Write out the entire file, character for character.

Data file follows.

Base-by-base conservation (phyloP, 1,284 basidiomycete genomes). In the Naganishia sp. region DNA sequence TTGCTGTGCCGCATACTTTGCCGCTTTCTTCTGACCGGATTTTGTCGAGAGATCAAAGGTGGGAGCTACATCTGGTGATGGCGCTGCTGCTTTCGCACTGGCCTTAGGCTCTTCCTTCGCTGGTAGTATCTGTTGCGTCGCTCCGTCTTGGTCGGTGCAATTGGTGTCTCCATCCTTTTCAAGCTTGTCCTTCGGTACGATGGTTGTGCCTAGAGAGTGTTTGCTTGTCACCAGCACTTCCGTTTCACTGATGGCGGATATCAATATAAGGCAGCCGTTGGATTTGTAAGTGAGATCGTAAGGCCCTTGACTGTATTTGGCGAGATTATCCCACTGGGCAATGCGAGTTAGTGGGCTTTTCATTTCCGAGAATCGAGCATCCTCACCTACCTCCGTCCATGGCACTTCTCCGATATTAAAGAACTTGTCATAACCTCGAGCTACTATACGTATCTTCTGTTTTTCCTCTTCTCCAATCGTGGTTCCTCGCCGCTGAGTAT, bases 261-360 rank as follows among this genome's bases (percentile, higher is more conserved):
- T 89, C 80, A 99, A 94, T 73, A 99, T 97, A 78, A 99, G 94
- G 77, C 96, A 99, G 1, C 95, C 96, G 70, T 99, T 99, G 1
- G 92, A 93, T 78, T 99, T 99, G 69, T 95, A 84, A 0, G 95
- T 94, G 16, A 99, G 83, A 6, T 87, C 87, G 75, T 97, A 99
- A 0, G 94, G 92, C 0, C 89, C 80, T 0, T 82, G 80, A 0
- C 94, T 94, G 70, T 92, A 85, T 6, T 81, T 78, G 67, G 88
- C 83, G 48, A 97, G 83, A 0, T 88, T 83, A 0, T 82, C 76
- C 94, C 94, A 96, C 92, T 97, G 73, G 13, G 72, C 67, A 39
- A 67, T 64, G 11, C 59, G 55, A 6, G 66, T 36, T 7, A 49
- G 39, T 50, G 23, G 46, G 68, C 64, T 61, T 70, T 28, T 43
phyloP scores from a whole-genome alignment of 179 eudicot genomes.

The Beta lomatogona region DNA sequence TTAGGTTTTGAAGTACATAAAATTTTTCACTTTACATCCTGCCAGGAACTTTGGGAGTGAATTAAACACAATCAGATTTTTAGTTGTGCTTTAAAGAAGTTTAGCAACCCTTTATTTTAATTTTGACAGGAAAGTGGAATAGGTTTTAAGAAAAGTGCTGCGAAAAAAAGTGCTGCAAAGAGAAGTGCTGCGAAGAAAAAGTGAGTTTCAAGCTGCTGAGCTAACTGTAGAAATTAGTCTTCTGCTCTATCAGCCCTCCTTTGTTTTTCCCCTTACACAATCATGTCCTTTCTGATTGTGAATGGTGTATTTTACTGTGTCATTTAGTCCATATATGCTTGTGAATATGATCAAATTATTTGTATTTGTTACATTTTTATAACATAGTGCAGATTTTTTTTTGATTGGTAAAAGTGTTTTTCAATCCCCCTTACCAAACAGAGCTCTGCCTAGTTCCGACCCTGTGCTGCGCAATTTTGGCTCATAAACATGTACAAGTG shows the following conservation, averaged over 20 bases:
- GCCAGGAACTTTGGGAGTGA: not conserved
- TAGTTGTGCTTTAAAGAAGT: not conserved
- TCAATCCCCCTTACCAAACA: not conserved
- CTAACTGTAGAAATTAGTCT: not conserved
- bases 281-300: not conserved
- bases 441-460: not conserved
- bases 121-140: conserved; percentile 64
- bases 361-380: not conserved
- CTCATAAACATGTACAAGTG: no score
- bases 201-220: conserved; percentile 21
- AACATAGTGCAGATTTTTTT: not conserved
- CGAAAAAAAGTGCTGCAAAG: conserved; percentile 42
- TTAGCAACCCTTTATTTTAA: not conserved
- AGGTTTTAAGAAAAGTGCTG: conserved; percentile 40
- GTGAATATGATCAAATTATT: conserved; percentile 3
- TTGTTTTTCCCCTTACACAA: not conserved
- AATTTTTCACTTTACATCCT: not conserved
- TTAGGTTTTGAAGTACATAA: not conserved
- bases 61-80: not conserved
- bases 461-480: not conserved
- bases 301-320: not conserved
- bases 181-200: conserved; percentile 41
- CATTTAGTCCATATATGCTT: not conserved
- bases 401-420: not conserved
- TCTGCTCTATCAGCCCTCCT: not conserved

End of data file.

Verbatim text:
Base-by-base conservation (phyloP, 1,284 basidiomycete genomes). In the Naganishia sp. region DNA sequence TTGCTGTGCCGCATACTTTGCCGCTTTCTTCTGACCGGATTTTGTCGAGAGATCAAAGGTGGGAGCTACATCTGGTGATGGCGCTGCTGCTTTCGCACTGGCCTTAGGCTCTTCCTTCGCTGGTAGTATCTGTTGCGTCGCTCCGTCTTGGTCGGTGCAATTGGTGTCTCCATCCTTTTCAAGCTTGTCCTTCGGTACGATGGTTGTGCCTAGAGAGTGTTTGCTTGTCACCAGCACTTCCGTTTCACTGATGGCGGATATCAATATAAGGCAGCCGTTGGATTTGTAAGTGAGATCGTAAGGCCCTTGACTGTATTTGGCGAGATTATCCCACTGGGCAATGCGAGTTAGTGGGCTTTTCATTTCCGAGAATCGAGCATCCTCACCTACCTCCGTCCATGGCACTTCTCCGATATTAAAGAACTTGTCATAACCTCGAGCTACTATACGTATCTTCTGTTTTTCCTCTTCTCCAATCGTGGTTCCTCGCCGCTGAGTAT, bases 261-360 rank as follows among this genome's bases (percentile, higher is more conserved):
- T 89, C 80, A 99, A 94, T 73, A 99, T 97, A 78, A 99, G 94
- G 77, C 96, A 99, G 1, C 95, C 96, G 70, T 99, T 99, G 1
- G 92, A 93, T 78, T 99, T 99, G 69, T 95, A 84, A 0, G 95
- T 94, G 16, A 99, G 83, A 6, T 87, C 87, G 75, T 97, A 99
- A 0, G 94, G 92, C 0, C 89, C 80, T 0, T 82, G 80, A 0
- C 94, T 94, G 70, T 92, A 85, T 6, T 81, T 78, G 67, G 88
- C 83, G 48, A 97, G 83, A 0, T 88, T 83, A 0, T 82, C 76
- C 94, C 94, A 96, C 92, T 97, G 73, G 13, G 72, C 67, A 39
- A 67, T 64, G 11, C 59, G 55, A 6, G 66, T 36, T 7, A 49
- G 39, T 50, G 23, G 46, G 68, C 64, T 61, T 70, T 28, T 43
phyloP scores from a whole-genome alignment of 179 eudicot genomes.

The Beta lomatogona region DNA sequence TTAGGTTTTGAAGTACATAAAATTTTTCACTTTACATCCTGCCAGGAACTTTGGGAGTGAATTAAACACAATCAGATTTTTAGTTGTGCTTTAAAGAAGTTTAGCAACCCTTTATTTTAATTTTGACAGGAAAGTGGAATAGGTTTTAAGAAAAGTGCTGCGAAAAAAAGTGCTGCAAAGAGAAGTGCTGCGAAGAAAAAGTGAGTTTCAAGCTGCTGAGCTAACTGTAGAAATTAGTCTTCTGCTCTATCAGCCCTCCTTTGTTTTTCCCCTTACACAATCATGTCCTTTCTGATTGTGAATGGTGTATTTTACTGTGTCATTTAGTCCATATATGCTTGTGAATATGATCAAATTATTTGTATTTGTTACATTTTTATAACATAGTGCAGATTTTTTTTTGATTGGTAAAAGTGTTTTTCAATCCCCCTTACCAAACAGAGCTCTGCCTAGTTCCGACCCTGTGCTGCGCAATTTTGGCTCATAAACATGTACAAGTG shows the following conservation, averaged over 20 bases:
- GCCAGGAACTTTGGGAGTGA: not conserved
- TAGTTGTGCTTTAAAGAAGT: not conserved
- TCAATCCCCCTTACCAAACA: not conserved
- CTAACTGTAGAAATTAGTCT: not conserved
- bases 281-300: not conserved
- bases 441-460: not conserved
- bases 121-140: conserved; percentile 64
- bases 361-380: not conserved
- CTCATAAACATGTACAAGTG: no score
- bases 201-220: conserved; percentile 21
- AACATAGTGCAGATTTTTTT: not conserved
- CGAAAAAAAGTGCTGCAAAG: conserved; percentile 42
- TTAGCAACCCTTTATTTTAA: not conserved
- AGGTTTTAAGAAAAGTGCTG: conserved; percentile 40
- GTGAATATGATCAAATTATT: conserved; percentile 3
- TTGTTTTTCCCCTTACACAA: not conserved
- AATTTTTCACTTTACATCCT: not conserved
- TTAGGTTTTGAAGTACATAA: not conserved
- bases 61-80: not conserved
- bases 461-480: not conserved
- bases 301-320: not conserved
- bases 181-200: conserved; percentile 41
- CATTTAGTCCATATATGCTT: not conserved
- bases 401-420: not conserved
- TCTGCTCTATCAGCCCTCCT: not conserved